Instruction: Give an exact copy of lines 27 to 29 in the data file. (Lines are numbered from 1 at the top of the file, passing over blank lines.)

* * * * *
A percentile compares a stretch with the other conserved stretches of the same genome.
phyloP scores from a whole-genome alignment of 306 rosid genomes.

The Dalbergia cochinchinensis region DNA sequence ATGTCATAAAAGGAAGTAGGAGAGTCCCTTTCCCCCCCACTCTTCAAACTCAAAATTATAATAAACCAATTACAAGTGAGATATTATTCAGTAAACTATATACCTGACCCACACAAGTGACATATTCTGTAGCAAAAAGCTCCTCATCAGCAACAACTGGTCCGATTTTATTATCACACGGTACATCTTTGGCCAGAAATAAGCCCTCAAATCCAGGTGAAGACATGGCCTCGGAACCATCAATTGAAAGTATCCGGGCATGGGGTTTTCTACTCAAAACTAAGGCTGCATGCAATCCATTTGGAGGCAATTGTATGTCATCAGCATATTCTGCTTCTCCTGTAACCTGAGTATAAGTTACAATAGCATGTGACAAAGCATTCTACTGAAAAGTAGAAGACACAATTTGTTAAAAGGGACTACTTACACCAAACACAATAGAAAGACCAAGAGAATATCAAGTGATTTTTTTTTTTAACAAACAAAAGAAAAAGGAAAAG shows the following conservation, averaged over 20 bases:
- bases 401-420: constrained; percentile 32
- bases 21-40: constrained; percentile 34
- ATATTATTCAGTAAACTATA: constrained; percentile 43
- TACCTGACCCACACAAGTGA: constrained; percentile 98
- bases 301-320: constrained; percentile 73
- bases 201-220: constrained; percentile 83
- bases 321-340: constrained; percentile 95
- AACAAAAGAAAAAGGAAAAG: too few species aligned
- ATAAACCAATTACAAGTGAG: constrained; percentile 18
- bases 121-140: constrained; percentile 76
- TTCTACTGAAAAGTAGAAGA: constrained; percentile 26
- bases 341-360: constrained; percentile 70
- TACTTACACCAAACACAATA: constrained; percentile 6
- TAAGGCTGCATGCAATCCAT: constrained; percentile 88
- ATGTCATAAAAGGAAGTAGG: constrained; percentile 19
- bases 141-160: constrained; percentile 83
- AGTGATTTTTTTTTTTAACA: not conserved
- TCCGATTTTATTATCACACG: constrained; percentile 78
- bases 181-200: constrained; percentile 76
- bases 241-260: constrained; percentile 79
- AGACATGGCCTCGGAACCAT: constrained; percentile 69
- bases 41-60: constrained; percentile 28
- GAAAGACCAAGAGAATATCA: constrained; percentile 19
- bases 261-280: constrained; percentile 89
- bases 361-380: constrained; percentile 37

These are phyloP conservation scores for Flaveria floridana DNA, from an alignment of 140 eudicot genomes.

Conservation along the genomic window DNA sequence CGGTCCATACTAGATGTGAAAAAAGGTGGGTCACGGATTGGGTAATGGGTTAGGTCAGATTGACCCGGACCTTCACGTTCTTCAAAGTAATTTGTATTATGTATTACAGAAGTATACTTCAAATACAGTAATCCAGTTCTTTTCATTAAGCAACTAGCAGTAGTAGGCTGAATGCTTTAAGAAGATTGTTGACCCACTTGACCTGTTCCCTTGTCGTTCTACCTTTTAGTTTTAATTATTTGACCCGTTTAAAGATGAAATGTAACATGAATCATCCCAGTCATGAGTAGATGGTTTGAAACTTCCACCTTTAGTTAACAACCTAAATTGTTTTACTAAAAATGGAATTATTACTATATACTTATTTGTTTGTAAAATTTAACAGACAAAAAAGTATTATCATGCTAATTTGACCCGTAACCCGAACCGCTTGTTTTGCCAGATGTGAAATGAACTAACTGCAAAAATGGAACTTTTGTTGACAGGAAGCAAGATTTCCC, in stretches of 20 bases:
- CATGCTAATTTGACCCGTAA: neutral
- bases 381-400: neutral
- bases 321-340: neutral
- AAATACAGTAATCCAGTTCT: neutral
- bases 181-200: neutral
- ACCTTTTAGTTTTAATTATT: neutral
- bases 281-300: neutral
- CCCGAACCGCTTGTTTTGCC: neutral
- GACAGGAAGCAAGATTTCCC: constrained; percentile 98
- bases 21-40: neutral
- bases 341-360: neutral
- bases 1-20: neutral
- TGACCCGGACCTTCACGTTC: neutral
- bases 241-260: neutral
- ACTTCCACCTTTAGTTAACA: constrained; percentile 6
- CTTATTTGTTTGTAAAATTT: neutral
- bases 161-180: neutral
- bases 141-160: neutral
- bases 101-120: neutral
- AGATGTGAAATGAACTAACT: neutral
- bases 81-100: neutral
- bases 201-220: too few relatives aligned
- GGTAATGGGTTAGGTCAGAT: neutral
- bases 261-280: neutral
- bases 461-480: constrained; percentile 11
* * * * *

- bases 261-280: constrained; percentile 89
- bases 361-380: constrained; percentile 37

These are phyloP conservation scores for Flaveria floridana DNA, from an alignment of 140 eudicot genomes.